Low Cost & Regional

UK prime minister looks to cut air passenger duty as he sets out vision for boosted transport connectivity

Boris Johnson UK air passenger duty

The UK’s prime minister Boris Johnson today (10 March) has set out his vision to boost transport connectivity across the country, including a plan to consult on cutting air passenger duty (APD) on internal UK flights.

He wants to  “build back better” from coronavirus as part of ambitions to “level up” across the country.

As part of this, he will commit £20m to develop plans for upgraded rail, road, sea and air links.

The measures were announced following the interim report of Sir Peter Hendy’s Union Connectivity Review (UCR) , published today. In June, Hendy was tasked by the prime minister with exploring ways in which transport can better connect all parts of the United Kingdom.

Hendy’s report sets out how a UK Strategic Transport Network would help deliver this ambition. According to the report, such a network would “significantly” expand and upgrade direct transport connections in the UK across road, rail, sea and air, helping to reduce delays and bottlenecks and stimulate economic growth.

It has also announced that the consultation on aviation tax reform, announced at Budget 2020, will be published in Spring 2021.

The consultation will include options to change the APD treatment for domestic flights, such as reintroducing a return leg exemption or creation of a new lower domestic rate.

In addition to looking at the case for increasing the number of international distance bands, it will continue to decarbonise domestic aviation as part of its ambition to reach net zero, including through mandating the use of sustainable aviation fuels. All domestic aviation emissions are captured in carbon budgets.

Prime minister Boris Johnson, said:  “It’s now time to build back better in a way which brings every corner of the UK closer together. We will harness the incredible power of infrastructure to level up parts of our country that have too long been left off the transport map.

“This pioneering review by Sir Peter Hendy gives us the tools we need to deliver on our ambitions for a UK-wide transport network that encompasses sea, rail, and road – and I also want to cut passenger duty on domestic flights so we can support connectivity across the country.”

The potential network will now form the main focus of Hendy’s continuing investigations, with his final report in the summer looking to identify specific transport upgrades that could form the backbone of the network’s ambitions.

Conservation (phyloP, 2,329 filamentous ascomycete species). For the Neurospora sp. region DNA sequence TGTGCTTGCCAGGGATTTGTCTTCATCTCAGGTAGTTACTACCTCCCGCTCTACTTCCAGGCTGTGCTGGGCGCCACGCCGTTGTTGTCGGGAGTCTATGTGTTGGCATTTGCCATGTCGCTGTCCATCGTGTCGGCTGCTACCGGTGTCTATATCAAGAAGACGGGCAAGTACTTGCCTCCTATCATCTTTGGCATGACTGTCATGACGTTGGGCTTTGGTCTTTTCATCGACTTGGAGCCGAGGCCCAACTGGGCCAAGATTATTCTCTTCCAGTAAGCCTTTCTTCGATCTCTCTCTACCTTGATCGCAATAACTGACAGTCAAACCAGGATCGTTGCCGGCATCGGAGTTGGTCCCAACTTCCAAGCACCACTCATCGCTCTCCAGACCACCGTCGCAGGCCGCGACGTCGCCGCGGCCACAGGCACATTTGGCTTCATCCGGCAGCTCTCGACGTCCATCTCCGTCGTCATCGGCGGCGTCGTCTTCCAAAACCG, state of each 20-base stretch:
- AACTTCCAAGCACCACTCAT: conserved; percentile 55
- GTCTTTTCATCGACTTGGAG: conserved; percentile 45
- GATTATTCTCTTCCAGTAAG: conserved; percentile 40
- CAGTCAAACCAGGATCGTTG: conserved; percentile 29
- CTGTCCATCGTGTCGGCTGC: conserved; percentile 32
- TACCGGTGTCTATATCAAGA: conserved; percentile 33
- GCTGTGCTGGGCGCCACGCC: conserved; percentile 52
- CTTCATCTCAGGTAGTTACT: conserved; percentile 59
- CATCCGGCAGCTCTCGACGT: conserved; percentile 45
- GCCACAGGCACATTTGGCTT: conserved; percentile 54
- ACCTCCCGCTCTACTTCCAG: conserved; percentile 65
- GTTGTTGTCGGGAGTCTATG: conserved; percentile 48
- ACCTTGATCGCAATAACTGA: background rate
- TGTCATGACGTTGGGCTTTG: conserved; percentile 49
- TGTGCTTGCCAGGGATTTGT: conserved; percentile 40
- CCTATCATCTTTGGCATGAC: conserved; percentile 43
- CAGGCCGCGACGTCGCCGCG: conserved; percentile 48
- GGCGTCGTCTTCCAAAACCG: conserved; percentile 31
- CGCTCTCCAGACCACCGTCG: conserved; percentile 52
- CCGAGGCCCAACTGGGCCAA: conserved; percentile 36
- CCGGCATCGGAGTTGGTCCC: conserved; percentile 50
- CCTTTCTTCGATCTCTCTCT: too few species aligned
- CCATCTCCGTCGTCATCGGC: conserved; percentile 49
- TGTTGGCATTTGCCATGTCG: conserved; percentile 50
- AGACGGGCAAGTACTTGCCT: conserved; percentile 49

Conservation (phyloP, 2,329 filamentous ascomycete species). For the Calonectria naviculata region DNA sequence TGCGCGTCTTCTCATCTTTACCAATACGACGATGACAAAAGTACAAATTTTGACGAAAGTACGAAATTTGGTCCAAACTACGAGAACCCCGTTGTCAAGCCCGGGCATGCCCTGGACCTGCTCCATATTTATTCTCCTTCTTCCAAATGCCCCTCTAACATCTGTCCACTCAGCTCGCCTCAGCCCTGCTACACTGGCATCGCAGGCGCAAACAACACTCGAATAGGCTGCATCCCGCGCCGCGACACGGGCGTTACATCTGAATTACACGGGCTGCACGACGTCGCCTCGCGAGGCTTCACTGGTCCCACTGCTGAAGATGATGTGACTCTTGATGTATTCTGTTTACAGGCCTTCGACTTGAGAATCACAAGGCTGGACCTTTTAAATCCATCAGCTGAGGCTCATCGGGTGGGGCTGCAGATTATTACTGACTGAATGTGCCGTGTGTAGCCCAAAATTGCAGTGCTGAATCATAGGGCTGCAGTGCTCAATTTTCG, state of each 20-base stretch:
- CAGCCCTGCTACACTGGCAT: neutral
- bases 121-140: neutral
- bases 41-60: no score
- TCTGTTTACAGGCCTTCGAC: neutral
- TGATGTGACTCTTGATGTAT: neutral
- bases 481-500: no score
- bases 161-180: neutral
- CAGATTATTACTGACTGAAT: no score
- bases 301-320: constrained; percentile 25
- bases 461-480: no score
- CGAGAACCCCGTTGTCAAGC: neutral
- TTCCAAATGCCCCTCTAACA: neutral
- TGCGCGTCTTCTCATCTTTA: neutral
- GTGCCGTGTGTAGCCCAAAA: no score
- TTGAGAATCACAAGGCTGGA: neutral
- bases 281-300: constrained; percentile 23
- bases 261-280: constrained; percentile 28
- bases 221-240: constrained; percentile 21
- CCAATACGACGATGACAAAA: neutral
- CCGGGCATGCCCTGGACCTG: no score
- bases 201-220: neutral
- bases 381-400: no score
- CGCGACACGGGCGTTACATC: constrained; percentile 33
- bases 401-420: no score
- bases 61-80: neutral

To jump-start some of the projects identified by Hendy, the Government has today committed £20m towards exploring the development of projects, such as improved rail connectivity between the North coast of Wales and England and improved rail links across the country.

Transport Secretary Grant Shapps added: “As we build back better from Covid it is more important than ever that we level-up every corner of our great country.

“Quality transport infrastructure is key to achieving that, which is why we are committed to boosting connectivity and bringing communities across the UK even closer together.”

The UK Government will work closely with relevant devolved administrations on development studies. For example, the UK government will work closely with the Scottish Government on any feasibility study on the A75.

Hendy has spoken with over a hundred organisations and received nearly 150 submissions to his call for evidence. As a result, he has been able to identify some of the most pressing issues for connecting all parts of the UK.

Sir Peter Hendy CBE said: “Devolution has been good for transport but it has also led to a lack of attention to connectivity between the four nations, due to competing priorities and complex funding. A UK Strategic Transport Network could resolve this, with its core objective centred around levelling up across the whole of the UK.”

The Government will receive the final UCR recommendations ahead of the Spending Review, where it will consider and confirm funding plans for delivering improved connectivity across the UK.

While the review looks to the future, the Government continues to support current Union connectivity measures and recently provided a further £4.3 million to fund a two-year extension to the flight route between City of Derry Airport and London Stansted – beginning on 1 April which they have said will boost local economies on both sides.

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